Wednesday, November 02, 2005

The Window of Opportunity

Last weekend, my friend Kate & I went to Pittsburgh to visit our friend Jenni. The three of us have been friends for over 10 years and when we get together, well it’s pretty stupid and crazy, but a lot of fun. Our times together are a lot like that old TV Show “Sisters”… well, except there were four of them and I’m not a woman.

The main reason we were visiting was to help Jenni organize her new Melrose Place apartment. While Kate & I are poster children for the Container Store, Jenni is the complete opposite. Our job was to help organize furniture, hang pictures, toss crap and bring a better karma to the place.

Helping someone throw out junk takes a special talent. You can’t just look at someone and say, “What is the shit? Toss it.” Alright, maybe you can, but you can dump about one box before they get suspicious. So Kate and I crafted a distraction model to assist us.

“You tell her how beautiful those pumpkin gourd soup tureens are, while I throw out this box of half used candles.” Seemed like a good plan.

Midway through our day of unpacking, Jenni chimes in, “Hey, do you want to take the Barney tour?” Barney, it turns out, was the man who broke into her apartment the week before.

The previous Friday, Jenni was awakened at 3:30 in the morning by a loud noise coming from her bathroom. Having just bought and assembled a towel rack, she was convinced it had fallen over. In the dark, she nervously approached the door of the bathroom and meekly whispered, “Hello?”

“Hello,” A deep male voice answered.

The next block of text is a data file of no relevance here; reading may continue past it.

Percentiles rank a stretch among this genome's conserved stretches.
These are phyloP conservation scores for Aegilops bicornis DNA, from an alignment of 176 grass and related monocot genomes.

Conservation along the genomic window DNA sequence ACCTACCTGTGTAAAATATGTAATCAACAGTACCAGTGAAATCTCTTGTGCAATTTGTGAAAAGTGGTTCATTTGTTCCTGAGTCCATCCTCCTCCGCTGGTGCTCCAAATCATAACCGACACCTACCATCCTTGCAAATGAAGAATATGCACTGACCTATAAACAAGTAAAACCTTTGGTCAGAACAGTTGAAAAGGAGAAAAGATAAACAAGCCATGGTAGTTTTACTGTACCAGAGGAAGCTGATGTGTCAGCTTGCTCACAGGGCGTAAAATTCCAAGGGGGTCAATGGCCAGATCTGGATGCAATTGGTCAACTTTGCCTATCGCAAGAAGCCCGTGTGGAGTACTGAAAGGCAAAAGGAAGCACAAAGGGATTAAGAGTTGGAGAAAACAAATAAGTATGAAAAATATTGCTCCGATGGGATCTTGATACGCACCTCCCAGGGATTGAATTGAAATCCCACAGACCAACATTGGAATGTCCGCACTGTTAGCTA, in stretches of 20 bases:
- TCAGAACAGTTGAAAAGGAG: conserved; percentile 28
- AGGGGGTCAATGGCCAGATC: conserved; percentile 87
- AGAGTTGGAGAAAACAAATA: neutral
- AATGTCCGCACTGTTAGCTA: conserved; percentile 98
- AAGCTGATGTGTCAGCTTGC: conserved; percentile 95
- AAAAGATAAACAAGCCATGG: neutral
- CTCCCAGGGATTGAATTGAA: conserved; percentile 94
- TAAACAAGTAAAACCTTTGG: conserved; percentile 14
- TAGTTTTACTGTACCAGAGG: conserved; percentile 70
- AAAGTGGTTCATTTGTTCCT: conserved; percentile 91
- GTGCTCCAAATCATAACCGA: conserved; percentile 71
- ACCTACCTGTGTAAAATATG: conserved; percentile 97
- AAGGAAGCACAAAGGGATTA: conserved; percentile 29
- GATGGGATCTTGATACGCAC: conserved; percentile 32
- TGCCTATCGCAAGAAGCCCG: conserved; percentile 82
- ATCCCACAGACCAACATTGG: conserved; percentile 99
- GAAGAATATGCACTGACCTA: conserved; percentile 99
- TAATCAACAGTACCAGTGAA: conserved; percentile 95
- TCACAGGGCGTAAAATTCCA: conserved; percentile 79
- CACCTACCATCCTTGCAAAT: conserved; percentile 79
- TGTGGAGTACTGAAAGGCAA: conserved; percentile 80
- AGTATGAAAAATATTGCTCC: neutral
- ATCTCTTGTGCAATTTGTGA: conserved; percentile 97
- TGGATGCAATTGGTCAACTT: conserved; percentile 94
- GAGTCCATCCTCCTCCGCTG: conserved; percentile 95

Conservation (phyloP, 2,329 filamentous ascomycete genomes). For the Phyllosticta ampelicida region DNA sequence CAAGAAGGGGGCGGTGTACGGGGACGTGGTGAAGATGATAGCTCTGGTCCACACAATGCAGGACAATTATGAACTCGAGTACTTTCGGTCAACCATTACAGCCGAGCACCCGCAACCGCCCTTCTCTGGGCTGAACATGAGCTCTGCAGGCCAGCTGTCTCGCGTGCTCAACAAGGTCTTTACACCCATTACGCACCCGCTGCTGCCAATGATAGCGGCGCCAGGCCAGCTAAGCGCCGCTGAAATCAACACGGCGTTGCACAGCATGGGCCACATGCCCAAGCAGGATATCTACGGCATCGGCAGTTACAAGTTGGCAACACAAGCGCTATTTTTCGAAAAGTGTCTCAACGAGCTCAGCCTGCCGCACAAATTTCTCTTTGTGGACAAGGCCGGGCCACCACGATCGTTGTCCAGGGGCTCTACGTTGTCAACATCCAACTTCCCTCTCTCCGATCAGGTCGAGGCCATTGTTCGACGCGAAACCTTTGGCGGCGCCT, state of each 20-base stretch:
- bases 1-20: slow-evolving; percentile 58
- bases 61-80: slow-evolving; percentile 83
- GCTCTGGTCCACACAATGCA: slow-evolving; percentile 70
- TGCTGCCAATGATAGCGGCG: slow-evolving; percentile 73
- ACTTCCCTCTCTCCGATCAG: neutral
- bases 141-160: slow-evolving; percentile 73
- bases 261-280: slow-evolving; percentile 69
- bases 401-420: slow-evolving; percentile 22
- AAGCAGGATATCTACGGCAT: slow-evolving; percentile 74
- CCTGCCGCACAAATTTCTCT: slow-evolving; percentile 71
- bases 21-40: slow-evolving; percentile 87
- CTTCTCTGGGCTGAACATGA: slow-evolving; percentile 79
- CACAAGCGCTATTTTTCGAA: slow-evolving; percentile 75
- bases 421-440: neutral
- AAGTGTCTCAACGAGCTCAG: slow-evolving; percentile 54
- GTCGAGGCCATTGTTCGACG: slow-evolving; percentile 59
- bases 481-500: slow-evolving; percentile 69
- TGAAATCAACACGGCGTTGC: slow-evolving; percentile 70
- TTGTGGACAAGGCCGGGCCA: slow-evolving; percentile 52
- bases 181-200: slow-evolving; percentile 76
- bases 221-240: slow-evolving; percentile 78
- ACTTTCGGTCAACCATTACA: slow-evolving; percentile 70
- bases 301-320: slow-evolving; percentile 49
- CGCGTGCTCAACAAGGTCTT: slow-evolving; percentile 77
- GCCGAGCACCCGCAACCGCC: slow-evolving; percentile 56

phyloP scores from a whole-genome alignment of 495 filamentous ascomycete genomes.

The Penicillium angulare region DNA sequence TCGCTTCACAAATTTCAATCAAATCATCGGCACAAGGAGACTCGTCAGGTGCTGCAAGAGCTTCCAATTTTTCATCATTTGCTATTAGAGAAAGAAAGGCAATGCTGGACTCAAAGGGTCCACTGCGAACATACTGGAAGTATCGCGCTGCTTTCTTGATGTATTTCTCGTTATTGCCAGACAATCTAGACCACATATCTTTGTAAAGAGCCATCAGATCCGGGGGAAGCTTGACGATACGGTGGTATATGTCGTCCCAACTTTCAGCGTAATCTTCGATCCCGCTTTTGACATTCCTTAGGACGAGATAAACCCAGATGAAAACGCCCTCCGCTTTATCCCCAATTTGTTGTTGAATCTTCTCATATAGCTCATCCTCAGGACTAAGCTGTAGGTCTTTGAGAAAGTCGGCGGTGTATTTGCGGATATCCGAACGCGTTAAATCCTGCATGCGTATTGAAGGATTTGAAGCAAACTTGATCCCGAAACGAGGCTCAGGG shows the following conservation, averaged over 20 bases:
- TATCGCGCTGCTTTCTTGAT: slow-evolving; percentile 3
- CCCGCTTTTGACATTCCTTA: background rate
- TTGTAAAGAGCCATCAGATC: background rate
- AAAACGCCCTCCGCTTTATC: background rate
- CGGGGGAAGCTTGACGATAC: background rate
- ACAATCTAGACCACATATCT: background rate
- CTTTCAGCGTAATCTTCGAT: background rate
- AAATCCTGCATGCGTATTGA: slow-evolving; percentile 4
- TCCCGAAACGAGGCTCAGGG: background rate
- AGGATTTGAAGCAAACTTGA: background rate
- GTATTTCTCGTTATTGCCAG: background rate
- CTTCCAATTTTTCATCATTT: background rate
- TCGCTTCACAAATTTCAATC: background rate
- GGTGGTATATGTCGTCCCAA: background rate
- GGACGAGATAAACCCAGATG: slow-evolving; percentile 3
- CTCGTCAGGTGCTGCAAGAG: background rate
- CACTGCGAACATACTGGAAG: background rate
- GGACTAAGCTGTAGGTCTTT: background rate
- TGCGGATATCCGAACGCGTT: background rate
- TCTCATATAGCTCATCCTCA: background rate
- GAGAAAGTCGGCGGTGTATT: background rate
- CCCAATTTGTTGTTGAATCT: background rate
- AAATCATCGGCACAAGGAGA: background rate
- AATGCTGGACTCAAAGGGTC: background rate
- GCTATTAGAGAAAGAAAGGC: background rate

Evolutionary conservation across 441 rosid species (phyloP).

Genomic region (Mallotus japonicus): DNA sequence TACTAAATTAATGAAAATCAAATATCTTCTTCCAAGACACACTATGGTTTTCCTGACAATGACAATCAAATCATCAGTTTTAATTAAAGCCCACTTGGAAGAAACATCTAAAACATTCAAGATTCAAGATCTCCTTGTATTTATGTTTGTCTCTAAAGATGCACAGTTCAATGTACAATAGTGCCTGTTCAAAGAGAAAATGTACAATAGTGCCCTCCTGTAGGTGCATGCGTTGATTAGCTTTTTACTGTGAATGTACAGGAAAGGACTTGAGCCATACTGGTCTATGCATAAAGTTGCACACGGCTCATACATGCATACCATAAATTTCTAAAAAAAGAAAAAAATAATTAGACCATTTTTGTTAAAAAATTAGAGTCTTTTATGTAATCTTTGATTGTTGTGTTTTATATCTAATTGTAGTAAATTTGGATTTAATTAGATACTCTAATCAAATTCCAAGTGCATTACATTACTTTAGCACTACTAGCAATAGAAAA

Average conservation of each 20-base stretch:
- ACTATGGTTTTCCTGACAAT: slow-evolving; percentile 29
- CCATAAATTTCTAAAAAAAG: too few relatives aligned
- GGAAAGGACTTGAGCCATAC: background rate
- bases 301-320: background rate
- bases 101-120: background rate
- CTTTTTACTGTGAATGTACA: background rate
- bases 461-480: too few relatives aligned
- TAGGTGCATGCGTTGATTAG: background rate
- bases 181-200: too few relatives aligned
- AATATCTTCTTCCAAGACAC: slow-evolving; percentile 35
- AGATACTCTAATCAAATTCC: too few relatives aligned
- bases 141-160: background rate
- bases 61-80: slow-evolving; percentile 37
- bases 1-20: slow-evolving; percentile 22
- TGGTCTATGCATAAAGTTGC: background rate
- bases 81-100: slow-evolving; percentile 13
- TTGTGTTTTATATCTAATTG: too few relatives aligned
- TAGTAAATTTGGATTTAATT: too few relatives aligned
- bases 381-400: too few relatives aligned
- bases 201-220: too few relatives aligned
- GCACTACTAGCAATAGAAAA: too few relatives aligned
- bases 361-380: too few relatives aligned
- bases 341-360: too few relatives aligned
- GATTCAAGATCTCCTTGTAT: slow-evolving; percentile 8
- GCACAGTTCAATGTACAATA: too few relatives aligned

She flipped on the light switch and there was a man holding her shower curtain in front of him. Shampoo bottles were strewn across the room. The beautiful IKEA towel rack, however, remained intact.

Please notice that the window above the tub is a good 7 feet above the floor and only two feet square. Did I also mention that Jenni lives on the third floor?

With grace under pressure, Jenni looks at him and shouted, “What the fuck are you doing here?”

“My friends used to live here,” he said.


(Jenni, though completely disorganized when packing boxes, is amazingly gifted with words in a crisis.)

The intruder apologized, made his way to the front door and walked out into the hallway. Jenni locked the door behind him and just whimpered as she assessed the situation.

A scratch at the door.

“Mister, seriously… you have to go away.”

The scratching turned out to be Michelle, the pharmaceutical rep across the hall, whose many samples line the outer hallway like Halloween treats for adults. (I make a mental note to check for Percocet.)

Jenni let her in and Michelle comforted her as she relayed the evening’s activities. “Describe him for me,” she says.

After a few defining characteristics, Michelle said, “Hmm, I’ll bet it was Barney. Let me check.”

Michelle picked up the phone. “Hey Susan, have you seen Barney recently? Really, about two hours ago? Well, it would take him 45 minutes to make it Jake’s old place. He just climbed through the window of the new tenant. Cool, thanks.”

She hung up and looked at Jenni. “Yep, it was Barney.”

(Barney was a heroine addict who crashed in the apartment when the former tenants would go away.)

That evening continued with a police report, a mug shot review in which Jenni was convinced Ty Pennington was amongst the photos, and a review of Barney’s former crimes, including male prostitution.

Kate and I just looked back and forth in amazement as we realize we are spending the next two nights in Barney apartment.

Jenni tries to break our silence. “So that’s the tour. A lot like the Jack the Ripper tour, only shorter, no gift shop and I don’t wear a period piece costume.”



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